Thursday, October 27, 2005

Skunkworks teams for innovation

Continuing on the theme of innovation, there is another common technique used by companies to produce innovation. Often it used to develop somebody's innovative idea and is sometimes used to generate innovative ideas as well. This is the skunkworks model - or to give it a less jazzy title: separate your imaginative team.

In this model, the team that is to produce the innovative product is separated from the main organisation. The people involved a ring fenced, they may work at a separate location, they are removed from the day-to-day life of the company, and in particular, the politics and blocks on innovation that exist normally. Sometimes these teams are kept secret.

This technique has been documented in countless stories, indeed, Lockheed Martin have trademarked the term skunkworks. If you want to know more about this method you could read Coplien and Harrison's Skunkworks pattern and in their book, Organizational Patterns of Agile Software Development, 2005.

(I have also discussed the technique in pattern form, Separate Imaginative Teams.)

Hamel and Prahalad also noticed this technique in their Harvard Business Review article, Corporate Imagination and Expeditionary Marketing - May-June 1991.

There is something macho about this technique: the image of a bunch of brave souls going off to design and create a new product, cut off from the Corporation, free from the politics and infighting. And sure it does work, companies do create new products this way, however, this technique also has a downside.

This technique may create a new product, it may bring about an innovation, it may get you out of a hole right now, but it does little to make the overall organisation more innovative. In fact, it may detract from the overall company's innovative ability.

To start with the innovative people are separated from the rest of company so none of their expertise or experience is directly accessible by the rest of the company. Neither do they form role-models for other people in the company. Many times, the new product development is invisible to rest of the company - they just get on with their regular work.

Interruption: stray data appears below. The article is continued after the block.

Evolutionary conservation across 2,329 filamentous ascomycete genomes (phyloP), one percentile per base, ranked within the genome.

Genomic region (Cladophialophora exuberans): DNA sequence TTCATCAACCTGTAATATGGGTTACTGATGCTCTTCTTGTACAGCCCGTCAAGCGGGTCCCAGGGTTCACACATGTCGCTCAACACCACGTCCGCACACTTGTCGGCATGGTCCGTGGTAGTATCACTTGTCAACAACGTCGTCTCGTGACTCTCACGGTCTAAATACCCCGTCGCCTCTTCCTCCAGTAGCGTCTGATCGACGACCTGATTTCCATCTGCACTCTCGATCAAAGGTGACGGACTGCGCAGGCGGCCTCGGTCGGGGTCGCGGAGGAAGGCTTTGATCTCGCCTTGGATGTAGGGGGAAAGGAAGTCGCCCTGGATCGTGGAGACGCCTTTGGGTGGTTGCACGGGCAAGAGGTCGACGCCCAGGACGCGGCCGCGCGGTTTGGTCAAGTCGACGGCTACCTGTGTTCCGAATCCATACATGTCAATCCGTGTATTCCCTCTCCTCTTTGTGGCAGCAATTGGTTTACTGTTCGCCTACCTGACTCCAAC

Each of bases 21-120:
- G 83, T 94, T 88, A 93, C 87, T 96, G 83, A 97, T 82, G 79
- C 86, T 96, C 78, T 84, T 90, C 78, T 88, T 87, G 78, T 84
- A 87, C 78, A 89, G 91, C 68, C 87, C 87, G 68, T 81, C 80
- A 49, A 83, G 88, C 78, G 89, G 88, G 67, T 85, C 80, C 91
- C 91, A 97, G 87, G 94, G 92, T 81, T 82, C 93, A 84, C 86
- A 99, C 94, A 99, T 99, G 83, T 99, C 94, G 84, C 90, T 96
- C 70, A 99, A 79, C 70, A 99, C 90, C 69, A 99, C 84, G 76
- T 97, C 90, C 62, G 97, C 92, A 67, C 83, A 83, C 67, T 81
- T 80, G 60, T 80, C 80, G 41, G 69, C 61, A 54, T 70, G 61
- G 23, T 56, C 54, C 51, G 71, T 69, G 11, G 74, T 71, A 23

And when the product is produced in must somehow be folded back into the company. The rest of the company may not understand the new product. Indeed it might be quite different from the company's main products. Therefore there is a learning curve, while the new product becomes part of the stable.

The people who have created the new product also need to be folded back into the company. But while they have been outside the mainstream, they may have got used to a different way of working, a freer environment, a lack of politics or structure. To these people re-entering the corporate fall might be difficult. Indeed it might be easier to leave the company altogether.

Meanwhile, the people who remained with the company working on the old products are not working on the shiny new thing, they may become resentful of those working on the new product - especially if the skunkworks team are seen to be given privileges or better resources.

And there's not forget one the points made by Arie de Geus which I noted a few days ago: it is not just the taking of decisions that takes time but the acting on them too. The people outside of the company have made all sorts of decisions, and when they returned to the company they expect those others to act on them - there will inevitably be a delay. Indeed, there may be a repeat of the learning curve.

Perhaps, one of the most famous examples of this approach was Xerox's Palo Alto Research Centre - or PARC for short. Xerox set up a research centre on the other side of the country, stuffed it brilliant people and gave him plenty of money. The project succeeded, it invented most of the features we find in the modern PC.

But the project also failed, the team was so far removed from the main Xerox Corporation and the company could not usefully exploit their innovations. Still the researchers found a way, and many of them left Xeroxto found successful start-up companies in Silicon Valley, for example Adobe and 3Com.

So, on balance, I am not a fan of the skunkworks approach to innovation. If you want your company to be innovative you have two embed, within the company, and within the values.